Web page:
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Original Research ARTICLE Provisionally accepted The full-text will be published soon. Notify me

Front. Oncol. | doi: 10.3389/fonc.2019.01234

Methyl-cantharidimide inhibits growth of human hepatocellular carcinoma cells by inducing cell cycle arrest and promoting cell apoptosis

Xiangzhong Huang1, Wen Xie2, Xiaofan Yu2, Caiyun Fan2, Jin Wang2, Yi Cao2 and  Jianxiang Li2*
  • 1Jiangyin People's Hospital, China
  • 2School of Public Health, Soochow University Medical College, China

Methyl-Cantharidimide (MCA) is a derivative of cantharidin which has potential anticancer activity. This study investigates the effect of MCA on the growth and metastasis of human hepatocellular carcinoma (HCC) cells. Human HCC HepG2 and Hep3B2.1-7 cells, and normal hepatocytes (L02) were treated with a series of concentrations of MCA. The proliferative ability of these cells was examined by CCK-8 assay. Cell cycle and cell apoptosis were determined using Flow Cytometry. The effect of MCA on cell migration and invasion was evaluated through scratch wound healing and transwell migration assays. Furthermore, Western blot was used to evaluate biomarkers associated with cell cycle and apoptosis. It was found that: (i) MCA inhibited cell proliferation in HCC cells in a dose- and time-dependent manner; (ii) MCA arrested HCC cells in G-1 phase cell cycle; (iii) MCA induced HCC cells apoptosis; (iv) MCA inhibited the migration ability of HCC cells; and (v)MCA treatment significantly increased cleaved-caspase3 and decreased NF-κB protein in HCC cells. These results suggest that MCA has cytotoxic effect on HCC cells. Its mechanism of action is by inducing cell cycle arrest and promoting cell apoptosis through activating caspace-3 and inhibiting NF-κB. MAC could be developed into a novel drug for the treatment of human hepatocellular carcinoma.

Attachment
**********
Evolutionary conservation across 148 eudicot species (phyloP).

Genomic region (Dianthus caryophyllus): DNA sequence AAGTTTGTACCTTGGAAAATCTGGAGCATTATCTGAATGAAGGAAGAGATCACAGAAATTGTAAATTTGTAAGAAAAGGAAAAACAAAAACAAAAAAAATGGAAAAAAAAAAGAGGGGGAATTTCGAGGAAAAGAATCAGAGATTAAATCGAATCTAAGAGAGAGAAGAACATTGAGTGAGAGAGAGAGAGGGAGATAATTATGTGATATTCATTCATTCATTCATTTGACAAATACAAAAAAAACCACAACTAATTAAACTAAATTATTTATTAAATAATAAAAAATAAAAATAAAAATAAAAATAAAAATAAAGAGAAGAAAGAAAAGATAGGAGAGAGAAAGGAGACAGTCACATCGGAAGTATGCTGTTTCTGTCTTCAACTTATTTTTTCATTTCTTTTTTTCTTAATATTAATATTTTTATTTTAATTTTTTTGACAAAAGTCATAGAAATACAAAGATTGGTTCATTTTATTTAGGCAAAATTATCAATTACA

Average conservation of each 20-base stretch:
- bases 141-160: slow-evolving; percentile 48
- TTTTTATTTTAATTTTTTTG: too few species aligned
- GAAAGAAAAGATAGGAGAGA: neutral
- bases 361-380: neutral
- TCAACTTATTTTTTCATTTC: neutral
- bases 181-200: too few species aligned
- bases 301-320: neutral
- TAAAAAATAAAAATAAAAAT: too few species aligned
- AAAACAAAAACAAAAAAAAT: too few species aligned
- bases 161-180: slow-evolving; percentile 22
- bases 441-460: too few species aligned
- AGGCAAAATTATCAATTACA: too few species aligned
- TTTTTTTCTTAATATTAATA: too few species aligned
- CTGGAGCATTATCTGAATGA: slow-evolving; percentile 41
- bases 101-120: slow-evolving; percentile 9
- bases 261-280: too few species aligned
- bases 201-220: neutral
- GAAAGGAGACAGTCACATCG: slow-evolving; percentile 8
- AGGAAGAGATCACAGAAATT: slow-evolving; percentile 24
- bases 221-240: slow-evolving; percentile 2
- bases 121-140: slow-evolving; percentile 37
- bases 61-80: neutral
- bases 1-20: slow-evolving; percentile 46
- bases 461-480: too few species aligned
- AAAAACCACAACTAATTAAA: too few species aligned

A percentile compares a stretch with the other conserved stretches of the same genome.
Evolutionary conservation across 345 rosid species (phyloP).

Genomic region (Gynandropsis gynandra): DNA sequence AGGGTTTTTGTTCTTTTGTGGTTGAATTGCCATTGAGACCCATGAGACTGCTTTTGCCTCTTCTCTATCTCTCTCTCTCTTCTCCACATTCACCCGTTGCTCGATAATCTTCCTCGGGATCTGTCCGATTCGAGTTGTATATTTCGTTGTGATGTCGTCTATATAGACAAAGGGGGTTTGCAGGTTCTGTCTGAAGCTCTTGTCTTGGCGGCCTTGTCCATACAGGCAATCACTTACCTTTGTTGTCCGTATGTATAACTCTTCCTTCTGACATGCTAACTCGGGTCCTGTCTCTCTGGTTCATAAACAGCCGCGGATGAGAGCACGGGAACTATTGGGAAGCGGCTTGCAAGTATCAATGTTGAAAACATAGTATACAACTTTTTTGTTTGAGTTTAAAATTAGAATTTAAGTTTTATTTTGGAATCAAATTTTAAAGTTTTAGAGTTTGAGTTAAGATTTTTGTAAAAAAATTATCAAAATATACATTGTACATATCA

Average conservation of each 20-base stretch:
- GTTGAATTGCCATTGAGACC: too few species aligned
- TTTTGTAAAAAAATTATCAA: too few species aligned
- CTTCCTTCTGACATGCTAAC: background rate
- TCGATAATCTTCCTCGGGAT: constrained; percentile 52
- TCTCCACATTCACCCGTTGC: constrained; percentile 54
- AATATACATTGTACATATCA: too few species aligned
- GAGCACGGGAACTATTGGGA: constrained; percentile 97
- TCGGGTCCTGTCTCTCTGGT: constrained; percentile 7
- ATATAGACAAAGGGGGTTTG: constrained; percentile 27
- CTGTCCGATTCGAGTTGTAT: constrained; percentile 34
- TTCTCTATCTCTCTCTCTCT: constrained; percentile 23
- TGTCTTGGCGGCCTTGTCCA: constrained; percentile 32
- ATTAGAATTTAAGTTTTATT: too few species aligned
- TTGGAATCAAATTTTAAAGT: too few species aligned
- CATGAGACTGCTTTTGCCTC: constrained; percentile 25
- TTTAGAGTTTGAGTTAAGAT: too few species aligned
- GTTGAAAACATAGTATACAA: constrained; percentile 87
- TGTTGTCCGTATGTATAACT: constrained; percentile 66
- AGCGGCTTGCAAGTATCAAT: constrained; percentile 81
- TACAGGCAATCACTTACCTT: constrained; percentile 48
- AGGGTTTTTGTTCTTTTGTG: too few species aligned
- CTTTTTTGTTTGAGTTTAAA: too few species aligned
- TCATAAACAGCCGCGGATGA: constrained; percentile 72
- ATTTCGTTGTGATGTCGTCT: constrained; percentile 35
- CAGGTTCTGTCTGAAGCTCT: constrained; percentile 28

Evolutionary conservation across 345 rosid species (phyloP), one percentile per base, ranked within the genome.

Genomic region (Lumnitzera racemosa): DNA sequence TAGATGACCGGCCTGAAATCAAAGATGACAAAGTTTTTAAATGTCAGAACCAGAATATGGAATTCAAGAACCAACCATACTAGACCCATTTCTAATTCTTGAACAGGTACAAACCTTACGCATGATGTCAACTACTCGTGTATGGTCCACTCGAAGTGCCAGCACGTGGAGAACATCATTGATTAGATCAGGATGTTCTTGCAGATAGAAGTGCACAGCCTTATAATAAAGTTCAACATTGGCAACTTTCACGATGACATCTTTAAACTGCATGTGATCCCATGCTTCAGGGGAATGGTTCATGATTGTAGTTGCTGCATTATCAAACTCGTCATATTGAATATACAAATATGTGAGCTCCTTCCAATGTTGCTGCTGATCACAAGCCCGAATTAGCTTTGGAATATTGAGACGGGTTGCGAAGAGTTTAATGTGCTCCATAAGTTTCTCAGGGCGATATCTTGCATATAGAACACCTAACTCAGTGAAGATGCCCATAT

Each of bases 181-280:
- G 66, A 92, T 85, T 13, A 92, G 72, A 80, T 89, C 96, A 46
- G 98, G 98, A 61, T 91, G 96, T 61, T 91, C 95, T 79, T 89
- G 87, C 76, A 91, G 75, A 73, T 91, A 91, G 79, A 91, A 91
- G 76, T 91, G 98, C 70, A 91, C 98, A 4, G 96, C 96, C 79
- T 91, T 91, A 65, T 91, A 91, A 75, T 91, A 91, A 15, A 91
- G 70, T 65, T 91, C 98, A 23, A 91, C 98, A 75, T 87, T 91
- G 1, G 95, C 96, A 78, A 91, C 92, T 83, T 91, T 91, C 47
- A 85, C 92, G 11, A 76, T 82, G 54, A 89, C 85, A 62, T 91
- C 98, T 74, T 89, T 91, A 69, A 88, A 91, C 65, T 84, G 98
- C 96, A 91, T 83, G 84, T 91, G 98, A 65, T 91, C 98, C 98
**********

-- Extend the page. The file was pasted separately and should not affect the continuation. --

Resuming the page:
Keywords: Methyl-cantharidimide (MCA), Cantharidin (CTD), Hepatocellular Carcinoma, cell growth, invasion

Received: 22 Aug 2019; Accepted: 28 Oct 2019.

Copyright: © 2019 Huang, Xie, Yu, Fan, Wang, Cao and Li. This is an open-access article distributed under the terms of the Creative Commons Attribution License (CC BY). The use, distribution or reproduction in other forums is permitted, provided the original author(s) and the copyright owner(s) are credited and that the original publication in this journal is cited, in accordance with accepted academic practice. No use, distribution or reproduction is permitted which does not comply with these terms.

* Correspondence: Mx. Jianxiang Li, School of Public Health, Soochow University Medical College, Suzhou, 215123, Jiangsu Province, China,